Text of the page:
Diabetes, Misc

Geoff & Michelle’s Story

“Life is Beautiful”  is one of our all-time favorite movies from director Roberto Benigni.  It is an unforgettable fable that proves love, family and determination conquer all.  I think the reason we love the movie so much is because it ironically reminds us of our own lives.  We are the Plumridges – Geoff, Michelle, Samantha and Michael.

On October 15, 1995 we were making final plans for our wedding which was scheduled for November 4th.  After driving home 500 miles from Minnesota, Geoff (then 24 years old) complained of the worst headache he ever had and subsequently loss of consciousness.  He was taken by ambulance to the hospital and a CT scan, followed by an angiogram provided grim news that Geoff had suffered a ruptured brain aneurysm, survival of this injury is rare and full recovery unlikely.  At the time, statistics suggested that of 100 victims, 50 would die before reaching the hospital, 25 would die before or during surgery, 12 would die following surgery and 6 would suffer permanent disability.  So in other words, odds were not in his favor.  He had an operation on October 17th in an all-day surgery.  A craniotomy was performed and a portion of the skull was removed.  His brain was literally moved to provide access to the ruptured aneurysm and two “clothespin” like clips were applied to the artery.  Following surgery he was in the ICU.  While there, his intracranial pressure jumped due to brain swelling.  He was given final rites of the Church and we began to try to deal with the likelihood of preparing for a funeral instead of a wedding.

It was determined that due to the surgery, Geoff now had epilepsy.  Anti-seizure medications were initiated and he began to wake up and his brain swelling diminished.   He had months of rehabilitation, learning simple things like walking and counting change.  You can only imagine how difficult this change was for a vibrant 24 year old.  Over the years Geoff has had episodes of “auras” or “simple partial seizures” despite being on oppressively expensive anti-seizure regimen.  In 2008 Geoff underwent a cerebral angiogram which unfortunately showed he had 2 additional aneurysms in his brain.  The location of the aneurysms was labeled as “fascinating” by the neurointerventionist at Froedtert because he had never seen one in this particular location.  While they are not an immediate risk due to their size, they must be monitored regularly to track any changes.

Samantha will be 7 this year and Michael will be 6.  While I was pregnant with Michael, my water broke at 21 weeks.  I was hospitalized for 3 months and Michael was born a month early.  He had serious breathing issues, including a collapsed lung that occurred during resuscitation efforts.  He spent 60 days in the Children’s Hospital NICU learning how to breathe and eat on his own.  He still has breathing difficulties when the weather is extremely hot or cold, or when the air quality is poor and he has learned that his playtime is sometimes compromised because of this.  He still loves playing with his Hot Wheels (and fighting) with his sister like any normal 6 year old boy.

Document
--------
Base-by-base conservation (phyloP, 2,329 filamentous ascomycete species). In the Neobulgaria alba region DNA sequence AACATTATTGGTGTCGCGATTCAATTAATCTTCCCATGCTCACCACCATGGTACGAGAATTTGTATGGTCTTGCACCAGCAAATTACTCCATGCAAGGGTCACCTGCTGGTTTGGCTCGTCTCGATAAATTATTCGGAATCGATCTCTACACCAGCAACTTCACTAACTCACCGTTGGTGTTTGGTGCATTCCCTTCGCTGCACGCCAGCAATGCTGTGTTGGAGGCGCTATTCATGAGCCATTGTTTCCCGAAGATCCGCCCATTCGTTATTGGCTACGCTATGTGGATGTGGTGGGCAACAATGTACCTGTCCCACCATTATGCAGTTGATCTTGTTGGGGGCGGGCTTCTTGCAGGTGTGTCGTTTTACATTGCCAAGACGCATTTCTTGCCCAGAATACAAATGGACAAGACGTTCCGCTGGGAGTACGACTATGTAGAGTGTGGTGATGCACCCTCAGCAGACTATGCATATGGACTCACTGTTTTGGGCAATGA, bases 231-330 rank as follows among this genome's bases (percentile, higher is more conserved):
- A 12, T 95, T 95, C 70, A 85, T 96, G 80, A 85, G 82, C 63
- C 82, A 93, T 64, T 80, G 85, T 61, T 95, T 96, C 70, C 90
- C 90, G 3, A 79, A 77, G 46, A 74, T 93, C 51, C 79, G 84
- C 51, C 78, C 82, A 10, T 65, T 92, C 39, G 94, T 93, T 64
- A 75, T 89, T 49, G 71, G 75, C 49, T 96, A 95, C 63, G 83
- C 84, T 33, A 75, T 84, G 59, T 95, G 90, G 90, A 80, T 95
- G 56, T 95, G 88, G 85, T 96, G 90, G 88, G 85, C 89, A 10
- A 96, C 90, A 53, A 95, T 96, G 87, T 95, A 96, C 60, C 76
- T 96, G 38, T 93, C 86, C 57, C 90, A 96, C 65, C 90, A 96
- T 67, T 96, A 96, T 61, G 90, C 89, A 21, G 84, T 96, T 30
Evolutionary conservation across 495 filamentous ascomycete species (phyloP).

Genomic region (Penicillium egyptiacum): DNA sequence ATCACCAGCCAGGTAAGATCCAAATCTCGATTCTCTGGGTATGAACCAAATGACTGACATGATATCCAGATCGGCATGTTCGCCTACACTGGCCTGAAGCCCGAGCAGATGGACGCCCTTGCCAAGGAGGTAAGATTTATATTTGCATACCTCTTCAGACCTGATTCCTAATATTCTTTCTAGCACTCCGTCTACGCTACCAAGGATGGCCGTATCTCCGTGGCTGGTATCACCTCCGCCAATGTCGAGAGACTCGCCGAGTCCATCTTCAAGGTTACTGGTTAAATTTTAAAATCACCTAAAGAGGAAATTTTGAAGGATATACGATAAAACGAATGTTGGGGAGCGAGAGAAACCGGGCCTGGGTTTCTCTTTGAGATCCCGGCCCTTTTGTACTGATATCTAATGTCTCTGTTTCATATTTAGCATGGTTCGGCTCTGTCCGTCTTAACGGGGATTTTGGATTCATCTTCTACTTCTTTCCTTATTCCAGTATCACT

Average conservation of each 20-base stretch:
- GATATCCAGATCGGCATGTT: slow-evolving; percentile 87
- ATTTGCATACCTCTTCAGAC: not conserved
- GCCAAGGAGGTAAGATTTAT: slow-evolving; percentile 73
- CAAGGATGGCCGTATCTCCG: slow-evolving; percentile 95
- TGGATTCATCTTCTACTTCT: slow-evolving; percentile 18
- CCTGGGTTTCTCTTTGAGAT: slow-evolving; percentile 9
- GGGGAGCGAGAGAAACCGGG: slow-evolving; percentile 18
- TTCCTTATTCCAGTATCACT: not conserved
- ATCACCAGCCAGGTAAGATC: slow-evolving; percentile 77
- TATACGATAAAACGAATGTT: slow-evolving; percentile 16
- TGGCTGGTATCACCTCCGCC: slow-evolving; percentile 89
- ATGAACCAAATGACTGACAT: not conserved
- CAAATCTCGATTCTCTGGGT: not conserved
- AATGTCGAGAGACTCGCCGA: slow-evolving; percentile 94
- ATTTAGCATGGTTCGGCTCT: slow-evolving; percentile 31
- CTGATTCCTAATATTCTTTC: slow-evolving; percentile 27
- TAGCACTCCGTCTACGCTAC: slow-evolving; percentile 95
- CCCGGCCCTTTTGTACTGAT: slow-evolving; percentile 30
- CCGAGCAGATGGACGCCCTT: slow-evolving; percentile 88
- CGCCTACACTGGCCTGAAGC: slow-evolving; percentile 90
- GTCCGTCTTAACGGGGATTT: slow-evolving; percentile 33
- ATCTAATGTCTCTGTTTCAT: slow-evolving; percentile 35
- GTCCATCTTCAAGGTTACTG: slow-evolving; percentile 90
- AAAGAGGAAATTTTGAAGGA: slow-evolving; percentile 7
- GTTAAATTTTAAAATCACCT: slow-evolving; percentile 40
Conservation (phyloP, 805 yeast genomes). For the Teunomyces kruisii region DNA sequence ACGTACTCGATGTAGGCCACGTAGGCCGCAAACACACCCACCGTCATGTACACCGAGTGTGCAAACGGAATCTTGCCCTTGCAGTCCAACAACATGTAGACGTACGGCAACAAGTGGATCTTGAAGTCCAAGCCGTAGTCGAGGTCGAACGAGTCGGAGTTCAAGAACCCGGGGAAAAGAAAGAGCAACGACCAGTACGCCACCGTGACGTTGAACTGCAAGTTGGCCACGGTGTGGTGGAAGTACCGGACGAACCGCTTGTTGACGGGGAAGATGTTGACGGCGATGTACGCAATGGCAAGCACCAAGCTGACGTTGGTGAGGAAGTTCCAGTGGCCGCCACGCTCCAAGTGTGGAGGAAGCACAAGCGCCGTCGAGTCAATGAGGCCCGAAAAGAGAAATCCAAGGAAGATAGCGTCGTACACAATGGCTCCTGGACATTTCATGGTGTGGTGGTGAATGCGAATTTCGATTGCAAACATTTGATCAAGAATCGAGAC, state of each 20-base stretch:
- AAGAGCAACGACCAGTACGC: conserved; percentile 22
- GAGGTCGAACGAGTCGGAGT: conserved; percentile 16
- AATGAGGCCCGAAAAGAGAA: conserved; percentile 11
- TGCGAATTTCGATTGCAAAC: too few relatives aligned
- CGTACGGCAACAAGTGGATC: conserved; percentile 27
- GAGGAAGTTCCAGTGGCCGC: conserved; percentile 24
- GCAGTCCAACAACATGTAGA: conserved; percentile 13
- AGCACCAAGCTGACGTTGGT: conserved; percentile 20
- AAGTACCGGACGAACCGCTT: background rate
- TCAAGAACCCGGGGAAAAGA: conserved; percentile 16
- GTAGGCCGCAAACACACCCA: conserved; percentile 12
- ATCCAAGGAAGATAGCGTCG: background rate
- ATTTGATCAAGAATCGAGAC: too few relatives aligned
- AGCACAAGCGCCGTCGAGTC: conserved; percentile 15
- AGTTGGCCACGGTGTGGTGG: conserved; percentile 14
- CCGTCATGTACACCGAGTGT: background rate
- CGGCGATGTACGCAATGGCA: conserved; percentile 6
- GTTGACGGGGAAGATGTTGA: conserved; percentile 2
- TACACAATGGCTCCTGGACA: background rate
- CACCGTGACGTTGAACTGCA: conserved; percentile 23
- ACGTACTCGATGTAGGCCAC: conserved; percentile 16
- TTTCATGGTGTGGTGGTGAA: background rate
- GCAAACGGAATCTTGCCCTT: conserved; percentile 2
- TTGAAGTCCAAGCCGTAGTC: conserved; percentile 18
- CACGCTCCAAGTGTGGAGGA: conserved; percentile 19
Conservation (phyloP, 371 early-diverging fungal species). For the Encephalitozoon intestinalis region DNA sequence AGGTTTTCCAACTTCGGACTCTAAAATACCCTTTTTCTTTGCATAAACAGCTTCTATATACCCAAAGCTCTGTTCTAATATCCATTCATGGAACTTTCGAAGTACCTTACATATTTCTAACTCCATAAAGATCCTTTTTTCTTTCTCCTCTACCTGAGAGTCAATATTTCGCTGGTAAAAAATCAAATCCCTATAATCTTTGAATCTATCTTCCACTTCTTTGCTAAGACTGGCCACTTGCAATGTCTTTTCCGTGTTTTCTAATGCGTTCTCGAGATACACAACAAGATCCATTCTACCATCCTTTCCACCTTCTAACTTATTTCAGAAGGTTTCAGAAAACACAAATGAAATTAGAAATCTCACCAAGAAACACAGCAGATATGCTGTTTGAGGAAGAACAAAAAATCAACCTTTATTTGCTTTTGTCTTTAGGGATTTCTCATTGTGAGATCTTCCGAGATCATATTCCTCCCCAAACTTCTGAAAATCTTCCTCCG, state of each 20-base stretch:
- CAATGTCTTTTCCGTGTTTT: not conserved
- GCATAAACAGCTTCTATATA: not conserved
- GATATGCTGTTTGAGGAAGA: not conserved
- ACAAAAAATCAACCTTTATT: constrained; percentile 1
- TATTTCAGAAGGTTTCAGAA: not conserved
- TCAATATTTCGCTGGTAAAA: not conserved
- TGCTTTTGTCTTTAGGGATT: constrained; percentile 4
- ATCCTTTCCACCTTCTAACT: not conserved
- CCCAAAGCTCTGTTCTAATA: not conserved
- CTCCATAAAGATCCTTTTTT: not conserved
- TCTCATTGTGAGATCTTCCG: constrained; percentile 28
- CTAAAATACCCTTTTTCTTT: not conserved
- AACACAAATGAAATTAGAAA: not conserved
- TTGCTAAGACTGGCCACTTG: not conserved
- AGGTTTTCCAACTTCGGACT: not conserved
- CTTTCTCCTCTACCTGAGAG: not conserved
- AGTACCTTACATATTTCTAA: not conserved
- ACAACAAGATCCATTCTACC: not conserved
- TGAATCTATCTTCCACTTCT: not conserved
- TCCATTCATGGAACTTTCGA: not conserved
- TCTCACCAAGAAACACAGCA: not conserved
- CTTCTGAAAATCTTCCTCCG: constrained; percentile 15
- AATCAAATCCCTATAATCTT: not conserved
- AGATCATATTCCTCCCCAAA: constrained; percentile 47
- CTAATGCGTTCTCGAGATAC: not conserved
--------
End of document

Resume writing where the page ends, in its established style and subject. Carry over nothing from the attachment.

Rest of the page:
In June 2008, our little Samantha was diagnosed with Type 1 diabetes.  She is a trooper taking 4 to 5 insulin shots a day and receiving four finger pricks per day to check her sugar.  It turned out to be a blessing of sorts that Geoff also has Type 1 diabetes (he was diagnosed at age 2). This way, Samantha was used to seeing Daddy take shots and check his blood sugars.  It will be a purely magical day when they discover a cure for Type 1 diabetes.  Most people think, “Oh well, they can just take insulin to control blood sugars” – but it’s so much more than that.  Diabetes is the seventh leading cause of death, the number one cause of blindness in adults ages 20 to 74, the primary cause of kidney failure and is responsible for 60% of non-traumatic amputations. It creates a need for a whole way of living, including monitoring foods and exercise.  Samantha will be starting 2nd grade this fall and she is so good when it comes to eating “snacks” that her fellow classmates bring in for their birthday treats.  Sometimes she amazes us with her maturity level, deciding to only eat half of the 3 inch thick sugar coated cookie with sprinkles instead of the eating entire thing, or even better, having her teacher check her blood sugar before biting into it.

In addition to these extraordinary challenges, we’ve had many ups and downs just like any other family.  We have an incredible support system with loving family and friends and our faith in God.  We don’t know what’s in our future but we do know that medical bills including co-pays for diabetic maintenance drugs and Geoff’s regular CT scans will continue to mount.  We cannot do this alone and would appreciate your help.  One day, they WILL find a cure for Type 1 diabetes and Samantha will be able to eat that entire cookie without worry; wouldn’t it be great to say that you were part of this cure?  Our family is very thankful for your time in reading our story and any donation, great or small is greatly appreciated!

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